3. Concerns about electoral fraud, irregularities and mismanagement. These elections will be the first elections post-2001 administered by Afghan authorities — the Afghan Independent Election Commission (IEC) is managing the process. The 2004 presidential election and 2005 parliamentary and provincial council elections were joint efforts by the United Nations and Afghan authorities, so these elections are a test case of Afghan institutions.
Media reports have already highlighted some concerns about possible irregularities in the registration process. For example, there are signs of a high number of women registered to vote compared to men in certain parts of the country, raising questions about possible improprieties. DI observers in Herat spoke with some voters who were unable to register because they did not have a national identity card. And there are worries about possible vote tabulation problems in remote polling centers.
But at this early stage, it is way too early to draw any conclusions about these potential problems and what impact they will have on the overall electoral process. The expectation among most election observers — Afghan and international alike — is that the elections won’t be a perfect, given the challenges. Different monitoring groups like the one I am with will produce statements and reports, but the real test is whether the Afghan people accept the results as legitimate and sees the leaders selected for presidential and positions on the provincial councils as reflecting their will. And only time will tell whether these elections advance or undermine stability.
4. Post-election uncertainty. In addition to the potential for more pre-election attacks by the Taliban, speculation abounds about the possibility for post-election political violence between different factions. The presidential elections would go to a second round if no candidate receives more than 50 percent of votes cast. If a second round happens, the top two candidates would face off in early October. Some observers worry that if there are signs of widespread fraud or voter intimidation; a losing candidate may not accept the legitimacy of the results and might turn to violence to settle scores.
Some worries exist about possible post-election violence over provincial election results too. In meetings DI election observers had in Jalalabad over the last few days, for example, residents expressed worries about possible post-election violence between three main tribal families running different candidates.
5. Getting on with the real business of governing. Finally, one of the most important things to watch closely is what actually happens after these elections — what the new president and leaders at the provincial councils actually do with the power they obtain through the elections. It is a basic point, but ironically all too often overlooked. It has happened before in Afghanistan and in other countries — a lot of energy and effort goes into an election process — but then getting on with the real business of governing is overlooked and insufficient investments are made in helping build institutions. The challenge of actually linking the efforts of provincial councils — which have vaguely defined advisory roles — with the other levels of governance are considerable, and are probably just as difficult as building the Afghan National Army and police.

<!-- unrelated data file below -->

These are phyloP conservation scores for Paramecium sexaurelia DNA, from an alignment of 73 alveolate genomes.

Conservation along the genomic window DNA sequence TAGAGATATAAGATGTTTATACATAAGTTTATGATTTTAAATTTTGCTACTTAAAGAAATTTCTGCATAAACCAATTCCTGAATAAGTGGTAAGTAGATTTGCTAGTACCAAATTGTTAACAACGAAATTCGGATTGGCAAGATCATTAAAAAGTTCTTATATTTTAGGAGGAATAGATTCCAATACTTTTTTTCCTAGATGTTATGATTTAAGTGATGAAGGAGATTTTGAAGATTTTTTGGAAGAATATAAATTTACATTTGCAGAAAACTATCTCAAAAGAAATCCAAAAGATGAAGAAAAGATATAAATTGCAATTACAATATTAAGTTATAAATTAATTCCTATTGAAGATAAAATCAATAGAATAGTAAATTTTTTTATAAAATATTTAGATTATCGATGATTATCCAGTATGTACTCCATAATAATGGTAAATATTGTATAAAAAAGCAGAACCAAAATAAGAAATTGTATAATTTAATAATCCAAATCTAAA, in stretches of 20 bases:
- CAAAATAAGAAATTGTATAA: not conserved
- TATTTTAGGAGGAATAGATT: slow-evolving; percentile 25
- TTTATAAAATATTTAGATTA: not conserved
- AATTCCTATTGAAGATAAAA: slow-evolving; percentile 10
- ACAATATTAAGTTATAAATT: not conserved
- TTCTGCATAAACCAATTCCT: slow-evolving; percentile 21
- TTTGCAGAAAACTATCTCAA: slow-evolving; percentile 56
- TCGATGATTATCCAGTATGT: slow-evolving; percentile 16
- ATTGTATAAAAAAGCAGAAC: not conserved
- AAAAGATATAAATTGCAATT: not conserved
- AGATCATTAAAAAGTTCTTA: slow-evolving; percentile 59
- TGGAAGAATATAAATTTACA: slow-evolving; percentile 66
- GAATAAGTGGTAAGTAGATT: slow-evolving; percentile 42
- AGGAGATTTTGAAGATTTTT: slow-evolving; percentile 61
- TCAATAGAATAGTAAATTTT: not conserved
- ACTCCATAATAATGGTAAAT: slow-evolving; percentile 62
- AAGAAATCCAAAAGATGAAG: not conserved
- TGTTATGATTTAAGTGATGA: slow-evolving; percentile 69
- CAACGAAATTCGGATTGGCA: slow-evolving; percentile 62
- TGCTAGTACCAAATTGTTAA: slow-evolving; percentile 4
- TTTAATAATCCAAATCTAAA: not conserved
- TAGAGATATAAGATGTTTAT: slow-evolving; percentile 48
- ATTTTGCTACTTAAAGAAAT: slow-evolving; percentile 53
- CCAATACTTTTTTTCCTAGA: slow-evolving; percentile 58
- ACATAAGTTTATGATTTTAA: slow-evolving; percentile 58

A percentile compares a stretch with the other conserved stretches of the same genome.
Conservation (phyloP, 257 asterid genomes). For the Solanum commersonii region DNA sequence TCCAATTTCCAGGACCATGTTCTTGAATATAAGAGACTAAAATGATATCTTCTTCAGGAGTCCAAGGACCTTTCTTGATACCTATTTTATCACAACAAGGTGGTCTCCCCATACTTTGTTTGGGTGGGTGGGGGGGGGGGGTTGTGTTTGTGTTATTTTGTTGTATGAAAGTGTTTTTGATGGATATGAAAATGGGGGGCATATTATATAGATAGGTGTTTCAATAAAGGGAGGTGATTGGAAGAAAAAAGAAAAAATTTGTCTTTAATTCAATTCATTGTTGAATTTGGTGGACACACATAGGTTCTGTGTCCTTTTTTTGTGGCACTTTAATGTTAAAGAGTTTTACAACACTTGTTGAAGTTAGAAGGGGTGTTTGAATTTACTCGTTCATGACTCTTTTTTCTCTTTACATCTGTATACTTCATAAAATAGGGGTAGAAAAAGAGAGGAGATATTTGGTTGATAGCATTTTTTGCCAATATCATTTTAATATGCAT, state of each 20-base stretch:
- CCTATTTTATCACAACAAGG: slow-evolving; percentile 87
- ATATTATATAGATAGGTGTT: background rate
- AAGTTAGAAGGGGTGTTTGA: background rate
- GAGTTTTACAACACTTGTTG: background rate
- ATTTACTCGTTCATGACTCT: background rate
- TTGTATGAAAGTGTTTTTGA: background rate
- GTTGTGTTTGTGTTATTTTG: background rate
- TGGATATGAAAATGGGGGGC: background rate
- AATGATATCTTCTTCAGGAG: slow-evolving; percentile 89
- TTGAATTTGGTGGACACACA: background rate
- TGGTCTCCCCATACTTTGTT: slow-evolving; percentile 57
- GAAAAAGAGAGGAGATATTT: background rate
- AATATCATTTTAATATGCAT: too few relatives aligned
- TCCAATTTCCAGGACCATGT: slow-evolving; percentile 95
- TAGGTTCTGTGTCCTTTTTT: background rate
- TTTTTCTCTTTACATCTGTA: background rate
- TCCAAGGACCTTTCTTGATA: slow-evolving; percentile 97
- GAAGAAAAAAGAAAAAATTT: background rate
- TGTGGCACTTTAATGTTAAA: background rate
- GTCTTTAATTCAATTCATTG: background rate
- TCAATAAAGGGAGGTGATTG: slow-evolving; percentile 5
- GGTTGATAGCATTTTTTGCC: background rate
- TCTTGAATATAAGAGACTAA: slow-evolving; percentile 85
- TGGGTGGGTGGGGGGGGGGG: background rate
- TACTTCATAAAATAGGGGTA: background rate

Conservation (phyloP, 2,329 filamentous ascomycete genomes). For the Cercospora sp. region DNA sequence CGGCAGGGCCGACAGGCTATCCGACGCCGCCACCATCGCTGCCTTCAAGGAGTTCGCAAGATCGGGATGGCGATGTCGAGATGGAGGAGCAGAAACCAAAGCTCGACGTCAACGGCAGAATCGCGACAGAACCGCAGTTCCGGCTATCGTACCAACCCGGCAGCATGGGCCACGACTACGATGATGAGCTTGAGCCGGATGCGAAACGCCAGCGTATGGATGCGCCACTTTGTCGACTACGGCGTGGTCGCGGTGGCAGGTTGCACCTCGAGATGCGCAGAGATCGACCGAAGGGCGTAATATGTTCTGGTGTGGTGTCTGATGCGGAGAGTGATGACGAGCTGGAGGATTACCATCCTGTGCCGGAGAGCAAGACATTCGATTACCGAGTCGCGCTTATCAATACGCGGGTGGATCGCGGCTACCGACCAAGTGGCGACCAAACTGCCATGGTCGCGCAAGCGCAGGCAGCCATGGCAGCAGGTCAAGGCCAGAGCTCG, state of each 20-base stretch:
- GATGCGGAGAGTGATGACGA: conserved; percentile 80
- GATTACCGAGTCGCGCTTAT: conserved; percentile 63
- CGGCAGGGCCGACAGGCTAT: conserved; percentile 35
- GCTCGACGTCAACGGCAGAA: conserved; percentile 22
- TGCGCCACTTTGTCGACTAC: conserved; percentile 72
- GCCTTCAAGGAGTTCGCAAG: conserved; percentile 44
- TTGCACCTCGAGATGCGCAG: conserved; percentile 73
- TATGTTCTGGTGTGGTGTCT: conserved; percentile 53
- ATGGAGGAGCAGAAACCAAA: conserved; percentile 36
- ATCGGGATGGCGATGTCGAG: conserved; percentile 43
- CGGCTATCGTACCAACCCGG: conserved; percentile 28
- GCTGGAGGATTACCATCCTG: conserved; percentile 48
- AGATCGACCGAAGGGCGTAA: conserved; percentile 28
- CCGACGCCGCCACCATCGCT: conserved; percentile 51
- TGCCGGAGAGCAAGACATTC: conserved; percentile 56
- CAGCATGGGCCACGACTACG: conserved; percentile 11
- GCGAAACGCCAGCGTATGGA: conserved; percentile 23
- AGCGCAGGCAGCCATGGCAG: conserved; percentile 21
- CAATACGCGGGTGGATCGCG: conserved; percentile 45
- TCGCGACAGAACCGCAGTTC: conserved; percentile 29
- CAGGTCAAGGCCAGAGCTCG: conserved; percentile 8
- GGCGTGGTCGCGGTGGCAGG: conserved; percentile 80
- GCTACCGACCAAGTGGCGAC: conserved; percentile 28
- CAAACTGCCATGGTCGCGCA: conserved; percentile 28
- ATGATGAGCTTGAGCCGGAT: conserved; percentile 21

Hopefully, the new interagency team that Ambassador Holbrooke has assembled at the State Department, will work with international organizations and other countries to help provide Afghanistan with the much-needed post-election assistance in strengthening governance and institutions throughout the country. An opportunity was missed to follow through on the last elections and make some serious gains in advancing stability in Afghanistan, in large because of the distraction of the Iraq war.
The debate over U.S. policy in Afghanistan is heating up again in Washington, with people asking serious questions about the end goals and metrics for progress both here and in Pakistan. The next few days of campaigning and the post-election period in Afghanistan will likely have a major impact on that policy debate, and no one can predict how things will go out here. Watch this space for more reports from Afghanistan — it is shaping up to be an interesting few weeks here.
Brian Katulis is a senior fellow at the Center for American Progress and a member of an election-observing delegation with Democracy International. You can find him on Twitter @Katulis.